Formal evaluative processes and quality frameworks are human created ‘technologies’ designed to fulfil certain functions and are open to questions of validity. As with all technologies great care has to be exercised to avoid thinking that the results of measurements are valid and not mere constructs of the technology themselves. There are risk implications from relying on technologies to provide data. We already know for example that relying on task oriented vital signs assessments recorded by machines actually require patient assessment using sensory skills as well (Wheatley 2006). Bureaucratic technological processes have a habit of fooling us that ‘something is being done’ when in fact all it is doing is fulfilling the needs of the bureaucratic process itself. That is to say it is data collection for data collection’s sake.

The challenge then is for HEI’s to incorporate soft metrics in their processes while acknowledging that by its nature the soft intelligence it creates might be unreliable and non-quantifiable. Universities may rely on their own hard metrics and reports provided by the NMC and the Strategic Health Authority, which arguably could let them down in failing to identify the poor care issues in its placement areas. Listening to soft intelligence or identifying soft metrics could provide an adjunct to better predict failing areas. However, soft intelligence will be harder to accept for those of a more empirically minded orientation and may not provide the hard justification for action that might follow.





‘Any Willing Providers’ (AWPs), NHS Trusts and Universities should consider strongly supporting  or creating Joint Strategic Panels charged with identifying concerns in clinical practice and the development of action plans to address them.  Universities and Trusts should consider independent review of their internal audit processes to engage in critical appraisal of the validity of measurement metrics. The independent review could be undertaken by another Faculty within the University or by collaborative partnerships established between Universities. Trusts and AWPs should consider independent review of their own clinical placement audits.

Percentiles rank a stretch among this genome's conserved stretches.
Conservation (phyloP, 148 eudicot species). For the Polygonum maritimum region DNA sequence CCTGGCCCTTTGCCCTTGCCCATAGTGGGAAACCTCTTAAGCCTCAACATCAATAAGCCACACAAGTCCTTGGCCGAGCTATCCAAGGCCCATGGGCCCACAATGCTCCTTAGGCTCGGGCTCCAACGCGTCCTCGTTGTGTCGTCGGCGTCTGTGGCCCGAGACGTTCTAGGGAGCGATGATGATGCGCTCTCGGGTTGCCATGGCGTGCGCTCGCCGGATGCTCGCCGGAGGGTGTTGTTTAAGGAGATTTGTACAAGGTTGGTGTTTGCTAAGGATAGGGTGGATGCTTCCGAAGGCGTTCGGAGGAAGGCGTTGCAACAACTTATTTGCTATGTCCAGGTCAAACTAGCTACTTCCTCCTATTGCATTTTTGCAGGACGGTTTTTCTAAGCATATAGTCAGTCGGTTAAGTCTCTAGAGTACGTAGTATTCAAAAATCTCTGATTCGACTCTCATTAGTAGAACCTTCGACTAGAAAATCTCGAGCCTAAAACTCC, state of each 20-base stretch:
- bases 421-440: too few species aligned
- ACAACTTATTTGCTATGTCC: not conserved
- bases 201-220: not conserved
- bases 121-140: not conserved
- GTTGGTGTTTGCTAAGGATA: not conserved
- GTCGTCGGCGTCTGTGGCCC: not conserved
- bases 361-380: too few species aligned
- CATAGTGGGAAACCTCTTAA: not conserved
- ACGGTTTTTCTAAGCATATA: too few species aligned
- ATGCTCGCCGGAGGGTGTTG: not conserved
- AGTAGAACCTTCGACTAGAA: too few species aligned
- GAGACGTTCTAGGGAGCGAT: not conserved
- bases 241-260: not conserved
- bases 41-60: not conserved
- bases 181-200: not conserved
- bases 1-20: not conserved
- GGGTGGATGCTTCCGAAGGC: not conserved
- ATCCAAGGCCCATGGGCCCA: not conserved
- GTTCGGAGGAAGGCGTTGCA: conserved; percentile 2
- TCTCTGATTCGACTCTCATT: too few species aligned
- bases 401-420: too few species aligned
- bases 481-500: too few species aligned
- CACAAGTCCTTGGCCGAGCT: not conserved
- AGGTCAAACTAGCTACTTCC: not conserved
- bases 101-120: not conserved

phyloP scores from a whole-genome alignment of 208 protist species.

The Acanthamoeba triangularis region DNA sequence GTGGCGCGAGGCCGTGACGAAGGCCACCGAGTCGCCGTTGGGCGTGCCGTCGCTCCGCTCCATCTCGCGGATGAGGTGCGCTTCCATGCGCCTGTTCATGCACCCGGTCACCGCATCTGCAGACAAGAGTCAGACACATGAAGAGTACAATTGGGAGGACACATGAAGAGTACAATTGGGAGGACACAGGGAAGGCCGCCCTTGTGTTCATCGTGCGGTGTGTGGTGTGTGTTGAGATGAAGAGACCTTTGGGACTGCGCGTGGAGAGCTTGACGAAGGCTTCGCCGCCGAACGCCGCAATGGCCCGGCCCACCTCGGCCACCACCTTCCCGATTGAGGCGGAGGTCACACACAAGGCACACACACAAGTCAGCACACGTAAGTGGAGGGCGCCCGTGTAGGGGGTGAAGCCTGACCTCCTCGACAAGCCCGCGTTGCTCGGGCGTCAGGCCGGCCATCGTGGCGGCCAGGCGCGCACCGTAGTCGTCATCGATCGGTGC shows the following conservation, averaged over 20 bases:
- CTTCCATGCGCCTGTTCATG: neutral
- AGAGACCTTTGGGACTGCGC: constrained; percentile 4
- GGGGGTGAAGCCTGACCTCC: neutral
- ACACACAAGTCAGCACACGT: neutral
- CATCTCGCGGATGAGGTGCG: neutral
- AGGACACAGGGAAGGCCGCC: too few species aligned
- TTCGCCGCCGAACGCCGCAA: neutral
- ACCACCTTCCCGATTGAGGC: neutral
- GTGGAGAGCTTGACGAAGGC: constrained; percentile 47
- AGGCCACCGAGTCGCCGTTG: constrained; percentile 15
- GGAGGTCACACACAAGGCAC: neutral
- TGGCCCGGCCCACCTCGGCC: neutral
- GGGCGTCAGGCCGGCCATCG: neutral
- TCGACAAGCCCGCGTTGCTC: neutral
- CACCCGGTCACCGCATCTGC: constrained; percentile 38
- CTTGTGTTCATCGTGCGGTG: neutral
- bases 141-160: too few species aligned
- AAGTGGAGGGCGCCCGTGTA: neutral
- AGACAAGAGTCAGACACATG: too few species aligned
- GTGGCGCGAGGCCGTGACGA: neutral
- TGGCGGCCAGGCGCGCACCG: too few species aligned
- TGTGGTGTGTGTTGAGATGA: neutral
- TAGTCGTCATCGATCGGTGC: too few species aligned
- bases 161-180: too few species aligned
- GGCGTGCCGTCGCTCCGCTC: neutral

Clinical leaders should understand and be open to the soft intelligence they encounter every day. Good leaders already do, but we might be seeing the ‘Dunning Kruger’ effect (Dunning Kruger) in many failing clinical areas whereby the incompetent leaders over estimate their competence and subsequently cannot  spot their failings. Clinical leaders require a ‘mental space’ to critically evaluate themselves, their clinical area and the nature of the information available to them at hand.


12. Leadership as positive deviance, our ethical responsibilities in a globalised world.



“Considerable evidence suggests that neocolonialism, in the form of economic globalization as it has evolved since the 1980s, contributes significantly to the poverty and immense global burden of disease experienced by peoples of the developing world, as well as to escalating environmental degradation of alarming proportions. Nursing’s fundamental responsibilities to promote health, prevent disease, and alleviate suffering call for the expression of caring for humanity and environment through political activism at local, national, and international levels to bring about reforms of the current global economic order”. (Falk-Rafael 2006).


The theories and issues so far covered in this module are focused on the individual (micro) and organisational (meso) level of analysis. Nurses are asked to examine their personal resources and the culture of the clinical setting and the hospital environment in which they work. The immediate focus is on patient outcomes: their safety, their recovery, their dignity and their comfort. Many of the policy drivers for critical care rightly ask us all to consider the patient‘s journey, to see the issues from their perspectives as well as from our own.